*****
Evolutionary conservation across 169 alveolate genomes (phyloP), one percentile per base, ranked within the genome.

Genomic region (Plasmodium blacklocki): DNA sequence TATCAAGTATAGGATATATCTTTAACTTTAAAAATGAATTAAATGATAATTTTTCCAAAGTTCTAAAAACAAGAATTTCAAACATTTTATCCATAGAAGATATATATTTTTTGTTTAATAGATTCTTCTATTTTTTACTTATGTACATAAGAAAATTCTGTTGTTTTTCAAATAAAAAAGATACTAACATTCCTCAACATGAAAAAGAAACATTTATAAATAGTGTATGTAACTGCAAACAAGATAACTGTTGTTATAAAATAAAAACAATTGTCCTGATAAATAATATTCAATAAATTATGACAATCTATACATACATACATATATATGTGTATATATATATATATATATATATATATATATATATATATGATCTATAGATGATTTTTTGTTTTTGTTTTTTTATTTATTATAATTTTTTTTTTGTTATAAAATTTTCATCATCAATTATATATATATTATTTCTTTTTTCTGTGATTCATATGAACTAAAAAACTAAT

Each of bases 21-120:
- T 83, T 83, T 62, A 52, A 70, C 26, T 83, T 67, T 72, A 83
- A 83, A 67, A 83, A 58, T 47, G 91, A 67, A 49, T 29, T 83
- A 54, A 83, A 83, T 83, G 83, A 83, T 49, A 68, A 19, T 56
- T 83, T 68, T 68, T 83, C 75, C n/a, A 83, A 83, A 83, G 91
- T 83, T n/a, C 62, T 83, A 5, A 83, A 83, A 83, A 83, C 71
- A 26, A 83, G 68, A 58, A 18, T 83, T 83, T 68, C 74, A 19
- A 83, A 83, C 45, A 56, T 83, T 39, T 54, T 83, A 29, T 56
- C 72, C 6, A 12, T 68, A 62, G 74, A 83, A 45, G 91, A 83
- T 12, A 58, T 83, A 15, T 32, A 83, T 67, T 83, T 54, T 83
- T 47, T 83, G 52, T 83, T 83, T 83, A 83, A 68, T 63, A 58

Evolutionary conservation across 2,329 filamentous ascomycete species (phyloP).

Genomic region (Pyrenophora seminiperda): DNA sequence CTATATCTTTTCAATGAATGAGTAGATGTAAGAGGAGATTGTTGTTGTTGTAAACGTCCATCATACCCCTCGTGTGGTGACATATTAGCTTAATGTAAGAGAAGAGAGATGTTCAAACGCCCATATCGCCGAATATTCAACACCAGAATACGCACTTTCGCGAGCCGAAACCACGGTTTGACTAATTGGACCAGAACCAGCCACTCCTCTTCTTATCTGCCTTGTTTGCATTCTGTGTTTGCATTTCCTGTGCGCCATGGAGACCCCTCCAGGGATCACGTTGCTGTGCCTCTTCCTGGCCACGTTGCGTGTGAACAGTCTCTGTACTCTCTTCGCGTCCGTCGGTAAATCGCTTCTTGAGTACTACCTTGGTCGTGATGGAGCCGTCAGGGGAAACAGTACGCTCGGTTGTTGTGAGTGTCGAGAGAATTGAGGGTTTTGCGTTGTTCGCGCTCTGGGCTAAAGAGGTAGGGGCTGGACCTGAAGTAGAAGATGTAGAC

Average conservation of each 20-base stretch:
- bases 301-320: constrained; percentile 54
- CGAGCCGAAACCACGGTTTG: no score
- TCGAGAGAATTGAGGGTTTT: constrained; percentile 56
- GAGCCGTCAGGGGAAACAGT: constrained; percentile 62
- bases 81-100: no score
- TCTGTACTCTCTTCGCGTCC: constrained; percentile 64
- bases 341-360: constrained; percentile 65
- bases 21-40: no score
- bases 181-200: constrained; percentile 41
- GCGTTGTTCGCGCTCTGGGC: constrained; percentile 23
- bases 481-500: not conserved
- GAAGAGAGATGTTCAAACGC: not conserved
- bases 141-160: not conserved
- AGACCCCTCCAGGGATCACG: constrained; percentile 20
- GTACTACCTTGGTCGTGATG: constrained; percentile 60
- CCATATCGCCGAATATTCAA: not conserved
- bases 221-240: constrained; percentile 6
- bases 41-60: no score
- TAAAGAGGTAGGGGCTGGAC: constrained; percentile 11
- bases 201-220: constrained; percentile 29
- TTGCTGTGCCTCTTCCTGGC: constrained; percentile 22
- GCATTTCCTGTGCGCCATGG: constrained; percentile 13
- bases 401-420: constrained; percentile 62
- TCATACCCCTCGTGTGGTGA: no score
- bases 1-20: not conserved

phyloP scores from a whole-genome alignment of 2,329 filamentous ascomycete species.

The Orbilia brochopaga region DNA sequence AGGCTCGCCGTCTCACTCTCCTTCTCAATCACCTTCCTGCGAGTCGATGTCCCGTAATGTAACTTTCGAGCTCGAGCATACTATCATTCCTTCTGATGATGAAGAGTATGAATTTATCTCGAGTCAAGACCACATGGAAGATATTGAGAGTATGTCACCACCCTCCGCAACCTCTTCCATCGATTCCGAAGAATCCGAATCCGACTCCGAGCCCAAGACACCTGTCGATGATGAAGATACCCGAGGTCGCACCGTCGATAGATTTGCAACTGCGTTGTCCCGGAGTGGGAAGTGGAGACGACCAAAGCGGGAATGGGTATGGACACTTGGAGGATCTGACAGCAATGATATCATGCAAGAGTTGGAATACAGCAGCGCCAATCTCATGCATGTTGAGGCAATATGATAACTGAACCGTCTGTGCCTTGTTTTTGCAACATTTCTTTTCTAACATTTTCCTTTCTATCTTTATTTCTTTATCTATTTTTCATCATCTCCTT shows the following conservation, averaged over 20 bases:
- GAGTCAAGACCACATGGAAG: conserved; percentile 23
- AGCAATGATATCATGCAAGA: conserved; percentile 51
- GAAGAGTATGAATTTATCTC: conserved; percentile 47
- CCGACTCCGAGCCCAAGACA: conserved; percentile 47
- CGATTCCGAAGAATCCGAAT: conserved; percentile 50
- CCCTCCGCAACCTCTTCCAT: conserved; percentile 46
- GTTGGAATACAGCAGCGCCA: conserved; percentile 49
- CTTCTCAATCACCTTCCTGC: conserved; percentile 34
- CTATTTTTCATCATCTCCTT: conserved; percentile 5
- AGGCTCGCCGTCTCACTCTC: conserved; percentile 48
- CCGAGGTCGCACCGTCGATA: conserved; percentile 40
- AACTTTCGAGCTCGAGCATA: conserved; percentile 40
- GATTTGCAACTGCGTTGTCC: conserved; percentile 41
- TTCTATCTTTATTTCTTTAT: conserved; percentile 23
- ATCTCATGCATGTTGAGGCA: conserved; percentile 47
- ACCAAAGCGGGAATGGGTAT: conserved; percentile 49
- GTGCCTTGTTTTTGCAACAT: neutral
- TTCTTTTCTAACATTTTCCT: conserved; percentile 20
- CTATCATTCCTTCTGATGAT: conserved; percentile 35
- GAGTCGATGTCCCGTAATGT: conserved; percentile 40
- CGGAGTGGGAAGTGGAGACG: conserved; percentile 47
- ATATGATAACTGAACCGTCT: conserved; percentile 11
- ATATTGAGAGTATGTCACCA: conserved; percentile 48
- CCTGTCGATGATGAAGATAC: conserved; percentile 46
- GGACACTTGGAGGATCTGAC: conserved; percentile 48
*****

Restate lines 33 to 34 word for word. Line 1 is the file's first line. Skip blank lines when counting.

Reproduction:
- bases 221-240: constrained; percentile 6
- bases 41-60: no score